Published: 06:46, 17 June 2021
| Updated: 09:00, 17 June 2021
An army of NHS volunteers will be teaching CPR after medics used the procedure to save footballer Christian Eriksen’s life during a Euro 2020 match last weekend.
It comes after St John Ambulance said the Danish player’s collapse sparked a 1,000% increase in calls asking for cardiopulmonary resuscitation (CPR) training, and searches for defibrillator guides were up 1,900%.
England’s national medical director, Professor Stephen Powis, who has launched the project in partnership with the ambulance service, said training will also include how to recognise a cardiac arrest and use a defibrillator.
Marking the launch on Thursday, Prof Powis will tell the NHS Confederation Conference it is “clear” that Eriksen’s life was saved by the “urgent medical attention on the pitch”, drawing parallels with former Arsenal star Fabrice Muamba, who was given similar treatment during an FA Cup match in London in 2012.
According to the NHS, only one in three people in England currently gives CPR when responding to someone going into cardiac arrest.
Prof Powis said with proper training the number of lives saved could double.
“Since Eriksen’s collapse at the weekend, we have also seen kind-hearted Brits sharing information online on how to do CPR and save a life,” he said.
“Today, I’m calling on them to go one step further and train to teach CPR as we know this will mean more lives like Christian Eriksen’s will be saved.”
He added: “If more people had the confidence and skills to call 999 quickly, deliver effective CPR until the ambulance crew arrive, and use a public access defibrillator, the number of lives saved would double.
“We saw a massive rush in willing volunteers to help life-saving activity during the pandemic and we hope that even more people will be inspired to join our Eriksen’s Army, learn CPR and become life-savers.”
Prof Powis told ITV’s Good Morning Britain that he received refresher training from London Ambulance Service “a year or two ago”, saying: “You come out of it incredibly confident that this is something you will be able to do.”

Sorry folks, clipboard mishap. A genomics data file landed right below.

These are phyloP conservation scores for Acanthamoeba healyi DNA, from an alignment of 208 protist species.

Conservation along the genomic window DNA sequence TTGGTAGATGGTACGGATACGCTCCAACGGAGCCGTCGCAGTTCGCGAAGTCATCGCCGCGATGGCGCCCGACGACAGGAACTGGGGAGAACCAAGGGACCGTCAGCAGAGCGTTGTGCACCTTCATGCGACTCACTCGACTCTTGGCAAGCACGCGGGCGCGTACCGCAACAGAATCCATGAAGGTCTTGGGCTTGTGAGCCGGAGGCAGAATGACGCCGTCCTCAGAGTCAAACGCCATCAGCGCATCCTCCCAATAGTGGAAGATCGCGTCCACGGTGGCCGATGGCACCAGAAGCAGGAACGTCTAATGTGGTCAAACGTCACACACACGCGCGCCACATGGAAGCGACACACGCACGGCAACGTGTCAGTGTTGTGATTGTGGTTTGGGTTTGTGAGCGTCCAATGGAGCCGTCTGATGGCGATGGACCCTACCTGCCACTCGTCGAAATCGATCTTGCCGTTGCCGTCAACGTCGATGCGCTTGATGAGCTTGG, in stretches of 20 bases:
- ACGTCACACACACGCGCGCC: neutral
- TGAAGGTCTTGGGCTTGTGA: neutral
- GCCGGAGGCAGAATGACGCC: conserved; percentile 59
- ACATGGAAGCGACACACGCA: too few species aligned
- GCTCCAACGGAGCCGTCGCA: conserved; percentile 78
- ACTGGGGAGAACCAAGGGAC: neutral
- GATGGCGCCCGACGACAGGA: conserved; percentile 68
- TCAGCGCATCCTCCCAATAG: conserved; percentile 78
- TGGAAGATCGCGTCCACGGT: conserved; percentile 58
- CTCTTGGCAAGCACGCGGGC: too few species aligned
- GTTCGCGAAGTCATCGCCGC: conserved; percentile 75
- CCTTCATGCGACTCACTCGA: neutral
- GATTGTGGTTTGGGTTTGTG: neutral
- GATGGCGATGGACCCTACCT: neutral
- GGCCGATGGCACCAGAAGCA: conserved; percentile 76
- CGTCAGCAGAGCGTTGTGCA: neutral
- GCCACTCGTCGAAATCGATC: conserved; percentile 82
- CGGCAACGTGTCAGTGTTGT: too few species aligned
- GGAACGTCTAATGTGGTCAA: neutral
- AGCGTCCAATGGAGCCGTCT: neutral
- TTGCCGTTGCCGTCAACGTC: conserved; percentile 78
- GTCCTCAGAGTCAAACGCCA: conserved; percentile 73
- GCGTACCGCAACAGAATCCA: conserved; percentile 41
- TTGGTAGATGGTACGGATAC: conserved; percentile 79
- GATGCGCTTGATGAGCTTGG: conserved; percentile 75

St John Ambulance head of community response Adam Williams said responses to a campaign by the charity showed that people are “hungry for first aid training”.
Mr Williams added: “We’re looking forward to working with training providers, charities, businesses, and all people – young and old – to break down the barriers to learning these life-saving skills, giving people the confidence to take action when it’s needed.”
St John Ambulance chief operating officer Richard Lee told Sky News that the survival rate for people suffering a cardiac arrest decreases by 10% each minute they are waiting for a defibrillator shock.
He added that, due to the pandemic, medics are not teaching people to give mouth-to-mouth resuscitation and listen for their breathing, which is also part of the procedure.
Ambulance services will develop a national network of defibrillators and community advocates to champion the importance of first aid, which aims to save up to 4,000 lives each year by 2028.
St John Ambulance recently trained 27,000 vaccination volunteers in these life-saving skills and will seek to train an additional 60,000 people as part of the new programme.
The project will involve at least 30 volunteers from each of England’s 10 ambulance trusts, and is being launched alongside an education programme including for schoolchildren.
St John Ambulance is also offering free CPR and defibrillator courses online via the charity’s website.